Twice in the last couple of weeks, I’ve been reading the news and had the sudden realization that my students have been indoctrinating me.
The most recent example occurred when I was reading about  a new documentary film about the practices at SeaWorld called Blackfish. As I read the summary of the tale of Tilikum, the SeaWorld orca that killed one of his trainers in 2010, the details of his capture and imprisonment, his life of distress that some argue turned to actual psychosis, I nodded in agreement to the argument that Sea World should be compelled to cease the displaying of orcas.
I’d heard this story already, in a researched essay by one of my freshman composition students this past spring. The essay persuasively argued that orcas do not belong in captivity, particularly not the kind of captivity that SeaWorld practices.
Like millions of others, I’ve visited a SeaWorld (San Diego, about 15 years ago), and at the time, thought nothing of it. After reading my student’s essay I was horrified at my own callousness.
My student’s writing had awakened me.
The other example was a bit less dramatic, but still instructive. It involved the controversial farm bill  trying to make it through Congress, an initiative most notable for its exclusion of food stamp aid. But thanks to a student essay from the previous fall, from which I’d learned more than I ever wanted to know about the byzantine nature of these laws, many of them rooted in Depression-era policy, I zeroed in on a provision that sought to make the subsidies in the law permanent, rather than giving them five-year expiration dates.
Thanks to my student’s essay, I knew that this was a very bad idea, and would be a very bad law for this reason alone if it passes.
These are not isolated incidents. At least once a week I find my views on information coming across my neural wire are in some way shaped by things my students have written for my classes, usually my freshman writing classes.
Of the 15 years I’ve spent in college classrooms on the teaching side of the podium, nine of them have included at least one section of freshman writing. Freshman writing will be part of my teaching diet for the foreseeable future. I’ve also taught fiction writing, contemporary literature, American humor, technical writing, business writing, humor writing, public speaking, and probably a couple of other things I just can’t remember, and freshman writing is, by far, the most demanding work I’ve done.
I’ve found that the amount of time and depth of engagement necessary to do it well extends well beyond any other course. I find I have to screw up my courage and my energy to go back to it each year. There’s times where I think I need a break, but I’m often reminded that the rewards in this class are unique.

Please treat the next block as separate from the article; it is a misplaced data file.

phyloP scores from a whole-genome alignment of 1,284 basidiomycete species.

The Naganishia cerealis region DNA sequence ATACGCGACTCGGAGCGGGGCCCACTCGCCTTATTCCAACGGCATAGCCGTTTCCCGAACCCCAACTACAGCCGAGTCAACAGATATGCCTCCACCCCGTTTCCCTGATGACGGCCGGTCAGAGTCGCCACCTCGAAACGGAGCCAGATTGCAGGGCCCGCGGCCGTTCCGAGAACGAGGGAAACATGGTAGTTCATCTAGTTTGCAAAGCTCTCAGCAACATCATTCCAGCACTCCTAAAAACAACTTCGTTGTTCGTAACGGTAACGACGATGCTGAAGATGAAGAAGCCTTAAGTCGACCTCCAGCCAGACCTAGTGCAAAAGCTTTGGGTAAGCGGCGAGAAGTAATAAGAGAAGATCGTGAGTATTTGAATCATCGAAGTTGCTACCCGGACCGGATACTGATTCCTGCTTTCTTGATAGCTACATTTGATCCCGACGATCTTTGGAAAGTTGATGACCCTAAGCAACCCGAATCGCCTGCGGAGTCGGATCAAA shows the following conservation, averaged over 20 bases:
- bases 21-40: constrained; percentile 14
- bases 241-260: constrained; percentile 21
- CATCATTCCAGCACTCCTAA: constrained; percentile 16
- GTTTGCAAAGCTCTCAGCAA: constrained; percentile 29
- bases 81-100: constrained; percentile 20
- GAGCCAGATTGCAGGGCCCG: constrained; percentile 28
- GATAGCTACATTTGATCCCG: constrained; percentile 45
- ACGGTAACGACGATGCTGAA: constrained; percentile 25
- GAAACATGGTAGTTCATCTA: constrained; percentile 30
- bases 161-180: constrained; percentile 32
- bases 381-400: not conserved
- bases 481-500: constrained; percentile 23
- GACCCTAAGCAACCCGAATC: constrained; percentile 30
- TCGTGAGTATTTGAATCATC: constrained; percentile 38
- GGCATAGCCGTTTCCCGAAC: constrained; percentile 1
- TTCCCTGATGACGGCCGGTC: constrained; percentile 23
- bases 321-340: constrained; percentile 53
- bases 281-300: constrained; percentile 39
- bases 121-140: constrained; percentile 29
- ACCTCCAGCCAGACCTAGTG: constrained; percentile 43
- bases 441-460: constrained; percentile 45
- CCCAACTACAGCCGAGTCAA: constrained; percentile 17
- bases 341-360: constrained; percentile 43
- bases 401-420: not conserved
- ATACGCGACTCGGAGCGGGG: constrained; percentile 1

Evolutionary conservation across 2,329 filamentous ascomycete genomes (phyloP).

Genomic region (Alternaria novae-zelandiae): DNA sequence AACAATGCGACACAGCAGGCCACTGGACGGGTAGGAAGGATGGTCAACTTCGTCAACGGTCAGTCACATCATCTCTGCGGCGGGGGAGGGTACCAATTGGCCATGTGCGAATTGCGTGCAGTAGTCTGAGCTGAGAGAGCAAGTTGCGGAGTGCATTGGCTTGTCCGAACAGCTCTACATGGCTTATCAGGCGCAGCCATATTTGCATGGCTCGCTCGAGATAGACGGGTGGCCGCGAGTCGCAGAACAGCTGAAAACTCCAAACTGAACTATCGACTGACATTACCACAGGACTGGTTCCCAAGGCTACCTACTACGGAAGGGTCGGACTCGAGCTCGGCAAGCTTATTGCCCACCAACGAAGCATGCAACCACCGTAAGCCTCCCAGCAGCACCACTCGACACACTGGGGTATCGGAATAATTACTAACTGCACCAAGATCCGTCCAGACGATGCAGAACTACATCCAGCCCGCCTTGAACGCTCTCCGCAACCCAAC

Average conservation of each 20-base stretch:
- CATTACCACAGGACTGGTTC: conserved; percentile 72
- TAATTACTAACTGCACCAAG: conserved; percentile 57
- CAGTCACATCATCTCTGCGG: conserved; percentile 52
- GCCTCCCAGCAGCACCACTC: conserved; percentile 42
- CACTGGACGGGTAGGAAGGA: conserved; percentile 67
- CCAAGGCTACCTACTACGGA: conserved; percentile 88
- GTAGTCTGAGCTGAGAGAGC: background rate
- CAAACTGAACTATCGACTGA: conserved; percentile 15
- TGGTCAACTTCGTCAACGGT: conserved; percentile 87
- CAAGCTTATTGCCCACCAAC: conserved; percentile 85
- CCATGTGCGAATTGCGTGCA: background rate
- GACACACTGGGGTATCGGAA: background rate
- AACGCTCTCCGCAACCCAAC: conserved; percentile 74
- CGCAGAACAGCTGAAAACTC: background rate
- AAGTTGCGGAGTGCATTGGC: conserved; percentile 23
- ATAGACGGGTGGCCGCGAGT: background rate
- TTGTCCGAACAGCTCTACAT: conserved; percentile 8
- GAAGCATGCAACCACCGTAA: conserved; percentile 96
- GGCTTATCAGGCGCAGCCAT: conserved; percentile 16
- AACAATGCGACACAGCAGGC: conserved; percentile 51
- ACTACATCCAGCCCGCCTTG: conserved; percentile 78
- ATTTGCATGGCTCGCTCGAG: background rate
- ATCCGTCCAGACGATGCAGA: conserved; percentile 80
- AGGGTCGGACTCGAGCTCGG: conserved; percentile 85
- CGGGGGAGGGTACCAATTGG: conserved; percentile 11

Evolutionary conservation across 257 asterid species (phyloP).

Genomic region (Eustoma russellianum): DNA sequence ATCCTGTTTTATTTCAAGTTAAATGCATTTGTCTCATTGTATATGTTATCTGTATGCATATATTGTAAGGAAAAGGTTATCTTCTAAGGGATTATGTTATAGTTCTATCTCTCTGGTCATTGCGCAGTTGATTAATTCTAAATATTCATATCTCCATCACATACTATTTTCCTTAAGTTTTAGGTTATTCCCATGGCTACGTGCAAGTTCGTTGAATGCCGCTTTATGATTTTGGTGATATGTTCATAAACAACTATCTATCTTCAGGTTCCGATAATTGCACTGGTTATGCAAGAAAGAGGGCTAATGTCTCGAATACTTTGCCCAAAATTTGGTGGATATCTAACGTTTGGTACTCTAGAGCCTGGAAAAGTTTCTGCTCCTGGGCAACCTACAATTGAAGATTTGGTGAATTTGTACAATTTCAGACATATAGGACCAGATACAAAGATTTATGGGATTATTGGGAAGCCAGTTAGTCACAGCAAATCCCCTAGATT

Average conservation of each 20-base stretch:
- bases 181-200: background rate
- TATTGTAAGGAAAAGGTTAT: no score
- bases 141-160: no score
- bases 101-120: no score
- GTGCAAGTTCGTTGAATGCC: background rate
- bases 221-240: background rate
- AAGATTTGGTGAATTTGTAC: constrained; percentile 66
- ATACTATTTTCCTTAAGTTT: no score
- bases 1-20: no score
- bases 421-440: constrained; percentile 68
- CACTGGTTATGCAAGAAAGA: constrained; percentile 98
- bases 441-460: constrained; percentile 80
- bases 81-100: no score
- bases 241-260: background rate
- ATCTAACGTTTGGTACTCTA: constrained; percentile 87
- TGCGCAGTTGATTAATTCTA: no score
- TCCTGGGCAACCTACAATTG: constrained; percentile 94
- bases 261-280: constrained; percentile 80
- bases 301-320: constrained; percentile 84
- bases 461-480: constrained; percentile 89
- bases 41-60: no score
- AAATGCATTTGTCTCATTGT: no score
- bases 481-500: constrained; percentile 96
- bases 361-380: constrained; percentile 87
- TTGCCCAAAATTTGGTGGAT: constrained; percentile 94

There’s something electric about being present when a student first realizes the power to create knowledge and to express this knowledge in writing.
When I find my own thoughts shifting underneath me as I engage with a student’s essay, I sometimes get chills.
This is why I tend to laugh at the occasional forays into identifying or rooting out liberal bias among college professors, as most recently evidenced at the University of Colorado. They’re worried that the leftists on campus are warping young minds and stifling conservative viewpoints.
But who is protecting my sensitive liberal disposition  from my students? I’ve been subjected to persuasive and compelling arguments from students with conservative or libertarian points of view on subjects like gun control, or home schooling, Adderall use, or the wealth gap, and found my attitudes altered on the other side.
Why aren’t we worried about my students turning me, their teacher, into an Ayn Rand quoting free market libertarian?
Maybe we aren’t worried because the exchanging of ideas is one of the core functions of colleges and universities.
The ninnies that wring their hands over possible indoctrination give the professoriate far too much credit, and students far too little. I’ve been liberally brainwashing  my students for years, and not once have I managed to alter their fundamental values.
But I have changed some attitudes, some beliefs.
And they’ve changed mine. But they’ve done it is to write in such a way as to show me how a particular viewpoint is consistent with my existing values, as was the case with SeaWorld and the orcas, as has been the case with dozens of other issues over the years. They’ve helped me to know myself and the world around me better. If I can do that same service for my students, I’m doing a good job.
That’s not brainwashing or indoctrination; it’s enlightenment and self-empowerment.
Dare I say, it's freedom?
Enlightenment is possible through Twitter. (But it might be rare.)